Monday, February 1, 2010

UPDATE: Subject Of Andrew Martin's Sunday Business Profile Pled Guilty To Criminal Charges, Sentenced To Three Years' Probation.

We've now learned that Richard Eitelberg -- whose new purchase-loan operation was the focus of Andrew Martin's Sunday Business profile yesterday -- pled guilty in May of 2003 to felony charges of computer intrusion, and was sentenced to three years' probation, and paid more than $25,000 in restitution and fees.

Eitelberg had been charged by the U.S. Attorney in April of 2002 with criminal intrusion into the computers of a former garment district employer -- a fact overlooked by Martin in his lengthy profile of the Queens businessman who now runs an "alternative" lending company.

Yesterday, we first reported on Martin's failure to mention Eitelberg's past criminal history in the 2,126-word cover profile.

Did Martin have access to information about the case of "USA vs. Eitelberg" -- which pops up as the lead item in a Google search of "Richard Eitelberg" -- and choose not to include it, or did the reporter simply fail to adequately research his profile subject? That not couldn't be learned yesterday, as NYT spokeswoman Diane McNulty and NYT business editor Larry Ingrassia didn't respond to a request for comment.

But it would seem that Eitelberg's criminal record relates directly to the story Martin wrote, and would be of interest to anyone doing business with him.

The criminal charges against Eitelberg included the accusation that he had deleted purchase orders from the computers of MP Limited LLC; his current business involves lending money to companies with pending purchase orders. Also, the story referenced his past work experience in the garment district -- which, of course, included his employment at MP Limited.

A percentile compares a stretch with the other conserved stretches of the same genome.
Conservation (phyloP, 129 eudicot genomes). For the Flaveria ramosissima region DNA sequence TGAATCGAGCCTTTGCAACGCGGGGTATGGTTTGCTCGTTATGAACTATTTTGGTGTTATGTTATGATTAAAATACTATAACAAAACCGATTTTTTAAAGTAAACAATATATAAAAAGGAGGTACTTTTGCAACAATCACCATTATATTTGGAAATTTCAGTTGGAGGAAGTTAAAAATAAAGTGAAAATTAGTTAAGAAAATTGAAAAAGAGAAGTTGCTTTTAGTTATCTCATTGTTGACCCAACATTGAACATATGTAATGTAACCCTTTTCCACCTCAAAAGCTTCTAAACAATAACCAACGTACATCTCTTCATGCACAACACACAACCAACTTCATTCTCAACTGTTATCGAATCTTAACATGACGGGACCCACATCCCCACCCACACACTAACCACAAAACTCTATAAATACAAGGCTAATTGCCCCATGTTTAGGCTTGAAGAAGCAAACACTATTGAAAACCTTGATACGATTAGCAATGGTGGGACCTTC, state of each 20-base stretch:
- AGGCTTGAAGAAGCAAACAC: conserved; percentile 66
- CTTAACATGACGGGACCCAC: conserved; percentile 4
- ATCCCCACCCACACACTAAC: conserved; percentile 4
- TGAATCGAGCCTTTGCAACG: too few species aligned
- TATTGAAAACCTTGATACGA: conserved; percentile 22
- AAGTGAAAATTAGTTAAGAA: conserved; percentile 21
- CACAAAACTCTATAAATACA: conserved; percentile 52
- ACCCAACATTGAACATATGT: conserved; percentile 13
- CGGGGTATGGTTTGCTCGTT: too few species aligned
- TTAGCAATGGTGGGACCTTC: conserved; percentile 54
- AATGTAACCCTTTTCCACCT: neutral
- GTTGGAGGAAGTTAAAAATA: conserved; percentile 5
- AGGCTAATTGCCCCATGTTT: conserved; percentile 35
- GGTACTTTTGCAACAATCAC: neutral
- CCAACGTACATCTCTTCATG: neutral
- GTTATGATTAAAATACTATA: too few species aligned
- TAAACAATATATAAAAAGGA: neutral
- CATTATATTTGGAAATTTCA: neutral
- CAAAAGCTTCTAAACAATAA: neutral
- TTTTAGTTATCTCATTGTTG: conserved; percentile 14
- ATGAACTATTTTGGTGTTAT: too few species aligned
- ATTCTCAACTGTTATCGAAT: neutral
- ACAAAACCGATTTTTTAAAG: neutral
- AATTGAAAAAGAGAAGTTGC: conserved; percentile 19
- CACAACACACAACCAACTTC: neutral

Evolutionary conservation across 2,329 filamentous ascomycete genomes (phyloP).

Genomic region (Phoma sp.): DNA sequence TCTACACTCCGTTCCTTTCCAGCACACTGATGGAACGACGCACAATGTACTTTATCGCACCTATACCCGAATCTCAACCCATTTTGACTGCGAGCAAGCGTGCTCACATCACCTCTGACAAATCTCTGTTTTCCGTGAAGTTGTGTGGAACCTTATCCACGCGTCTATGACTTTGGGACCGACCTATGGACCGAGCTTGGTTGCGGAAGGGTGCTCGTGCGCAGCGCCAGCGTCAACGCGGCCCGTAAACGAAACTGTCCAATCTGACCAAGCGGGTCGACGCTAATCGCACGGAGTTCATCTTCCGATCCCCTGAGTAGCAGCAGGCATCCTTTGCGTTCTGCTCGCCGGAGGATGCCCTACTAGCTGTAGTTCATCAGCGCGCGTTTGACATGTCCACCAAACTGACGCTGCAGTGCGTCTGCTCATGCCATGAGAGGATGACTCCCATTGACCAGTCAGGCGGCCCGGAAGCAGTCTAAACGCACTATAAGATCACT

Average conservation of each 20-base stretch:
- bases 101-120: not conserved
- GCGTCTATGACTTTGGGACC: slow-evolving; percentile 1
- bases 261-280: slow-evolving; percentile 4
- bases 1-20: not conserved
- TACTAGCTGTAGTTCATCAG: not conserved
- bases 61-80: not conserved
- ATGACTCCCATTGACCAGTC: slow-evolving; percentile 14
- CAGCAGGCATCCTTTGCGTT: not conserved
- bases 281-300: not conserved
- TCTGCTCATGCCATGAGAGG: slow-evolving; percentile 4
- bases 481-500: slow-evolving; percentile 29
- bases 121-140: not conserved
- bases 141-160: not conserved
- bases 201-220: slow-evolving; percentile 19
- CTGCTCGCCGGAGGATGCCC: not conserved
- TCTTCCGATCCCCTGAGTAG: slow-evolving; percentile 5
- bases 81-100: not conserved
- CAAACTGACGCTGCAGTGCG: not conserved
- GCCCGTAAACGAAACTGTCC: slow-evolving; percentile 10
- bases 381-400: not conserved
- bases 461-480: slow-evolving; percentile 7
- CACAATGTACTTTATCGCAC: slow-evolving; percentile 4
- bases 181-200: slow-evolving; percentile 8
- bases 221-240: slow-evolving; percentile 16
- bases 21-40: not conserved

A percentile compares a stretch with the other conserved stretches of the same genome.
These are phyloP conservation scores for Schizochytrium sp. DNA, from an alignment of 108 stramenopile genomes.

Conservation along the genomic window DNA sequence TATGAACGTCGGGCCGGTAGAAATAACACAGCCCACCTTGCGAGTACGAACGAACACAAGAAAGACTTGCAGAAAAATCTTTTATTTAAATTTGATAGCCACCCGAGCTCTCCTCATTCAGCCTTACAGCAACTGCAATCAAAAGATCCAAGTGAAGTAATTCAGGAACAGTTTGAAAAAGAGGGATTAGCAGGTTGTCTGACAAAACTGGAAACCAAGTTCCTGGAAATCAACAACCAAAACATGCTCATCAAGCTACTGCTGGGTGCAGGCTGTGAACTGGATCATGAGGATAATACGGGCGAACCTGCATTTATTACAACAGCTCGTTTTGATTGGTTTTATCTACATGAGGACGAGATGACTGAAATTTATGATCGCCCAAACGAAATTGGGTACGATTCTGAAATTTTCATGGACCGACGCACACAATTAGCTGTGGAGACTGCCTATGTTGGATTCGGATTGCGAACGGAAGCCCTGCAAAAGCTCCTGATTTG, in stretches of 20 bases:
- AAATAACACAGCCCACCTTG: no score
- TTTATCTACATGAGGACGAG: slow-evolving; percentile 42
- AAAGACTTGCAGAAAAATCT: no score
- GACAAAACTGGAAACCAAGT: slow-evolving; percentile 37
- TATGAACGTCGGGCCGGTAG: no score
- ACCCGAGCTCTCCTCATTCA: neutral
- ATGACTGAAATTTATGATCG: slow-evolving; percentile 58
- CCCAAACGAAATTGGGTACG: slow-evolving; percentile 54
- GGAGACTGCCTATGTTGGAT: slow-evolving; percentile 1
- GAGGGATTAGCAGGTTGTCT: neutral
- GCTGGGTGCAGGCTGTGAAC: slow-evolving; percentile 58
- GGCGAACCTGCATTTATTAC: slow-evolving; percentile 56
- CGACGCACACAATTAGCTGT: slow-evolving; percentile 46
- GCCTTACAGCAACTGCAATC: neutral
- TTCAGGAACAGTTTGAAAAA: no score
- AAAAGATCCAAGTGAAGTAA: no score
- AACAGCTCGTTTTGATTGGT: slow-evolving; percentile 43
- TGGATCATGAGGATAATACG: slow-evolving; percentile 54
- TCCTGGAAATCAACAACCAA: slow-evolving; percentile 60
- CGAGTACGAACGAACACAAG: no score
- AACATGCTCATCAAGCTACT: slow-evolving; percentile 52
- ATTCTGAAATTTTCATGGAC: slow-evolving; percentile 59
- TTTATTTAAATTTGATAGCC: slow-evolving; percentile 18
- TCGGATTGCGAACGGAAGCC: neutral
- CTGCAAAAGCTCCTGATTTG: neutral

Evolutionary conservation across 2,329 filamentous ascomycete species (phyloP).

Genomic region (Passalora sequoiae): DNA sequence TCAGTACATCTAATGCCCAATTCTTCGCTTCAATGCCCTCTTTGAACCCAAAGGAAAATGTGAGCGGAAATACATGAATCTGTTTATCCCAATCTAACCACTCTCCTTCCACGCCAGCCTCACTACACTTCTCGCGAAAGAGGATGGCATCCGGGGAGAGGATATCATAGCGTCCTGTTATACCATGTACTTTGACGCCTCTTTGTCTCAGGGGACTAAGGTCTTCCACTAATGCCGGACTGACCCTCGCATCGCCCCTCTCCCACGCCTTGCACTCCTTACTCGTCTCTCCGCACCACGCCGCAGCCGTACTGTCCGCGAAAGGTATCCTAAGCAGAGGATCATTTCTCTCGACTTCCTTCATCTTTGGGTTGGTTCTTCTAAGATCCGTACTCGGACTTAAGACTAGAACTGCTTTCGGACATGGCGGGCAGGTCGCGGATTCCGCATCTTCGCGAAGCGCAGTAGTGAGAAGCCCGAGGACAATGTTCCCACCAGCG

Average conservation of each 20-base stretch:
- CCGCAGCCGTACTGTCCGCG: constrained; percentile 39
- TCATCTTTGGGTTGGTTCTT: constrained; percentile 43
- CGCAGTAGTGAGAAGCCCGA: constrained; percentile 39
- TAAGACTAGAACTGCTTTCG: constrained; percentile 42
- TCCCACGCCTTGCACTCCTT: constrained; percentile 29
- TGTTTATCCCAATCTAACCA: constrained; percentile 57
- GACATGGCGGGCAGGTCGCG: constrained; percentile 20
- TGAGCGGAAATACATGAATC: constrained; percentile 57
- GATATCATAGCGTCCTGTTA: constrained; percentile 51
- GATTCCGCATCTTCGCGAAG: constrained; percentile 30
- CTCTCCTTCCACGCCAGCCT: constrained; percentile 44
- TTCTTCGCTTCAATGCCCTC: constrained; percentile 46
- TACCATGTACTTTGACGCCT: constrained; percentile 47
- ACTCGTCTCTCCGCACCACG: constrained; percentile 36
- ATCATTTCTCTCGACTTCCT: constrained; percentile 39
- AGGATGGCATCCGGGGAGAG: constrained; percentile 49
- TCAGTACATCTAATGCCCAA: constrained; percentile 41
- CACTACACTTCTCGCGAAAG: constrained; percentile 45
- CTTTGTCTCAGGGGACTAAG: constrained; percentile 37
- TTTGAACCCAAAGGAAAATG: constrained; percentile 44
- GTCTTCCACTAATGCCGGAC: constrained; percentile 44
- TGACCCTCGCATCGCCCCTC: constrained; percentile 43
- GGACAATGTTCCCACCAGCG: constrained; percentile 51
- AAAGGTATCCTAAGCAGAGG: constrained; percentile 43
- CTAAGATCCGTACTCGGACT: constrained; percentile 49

We'll try again to elicit comment from the NYT concerning Martin's omission of this information from his story.


Anonymous said...

While I'm sympathetic to Nytpicker's point here about missing information, I'm struggling while working through the philosophical limitations to writing a story. Every article excludes an almost infinite amount of information, some of it useful. To make matters worse, everyone's got a different opinion about what's useful.

To reduce this to the absurd, should ever caption of former President Clinton standing in a group with a young woman include a complete backstory of his perjury? Should his disbarment be trotted out every time he offers some opinion about a legal matter or really any matter at all. He was caught lying under oath.

I know omission can be a sin but the article seemed fairly skeptical for what you framed as a puff piece. When I read it, I was surprised to find something different from what you described.

Anonymous said...

RE the above comment: No, not every story on Bill Clinton would include details of his perjury or impeachment. But any major, even minor profile would. This story on Eitelberg was a big profile. Whether it is a puff piece or not, it needed to have information on his criminal record which relates directly to his present line of work.

Carolina Madrid said...

We reviewed the New York Times piece in a class as an example of a good business story. Today, we reviewed it as an example of not doing your job right ... the irony.

Anonymous said...

It's possible to be a good piece but be missing crucial information. There's a big difference between painting an incorrect picture and painting an incomplete picture. Every piece is guaranteed to be incomplete, it's just some are more incomplete than others.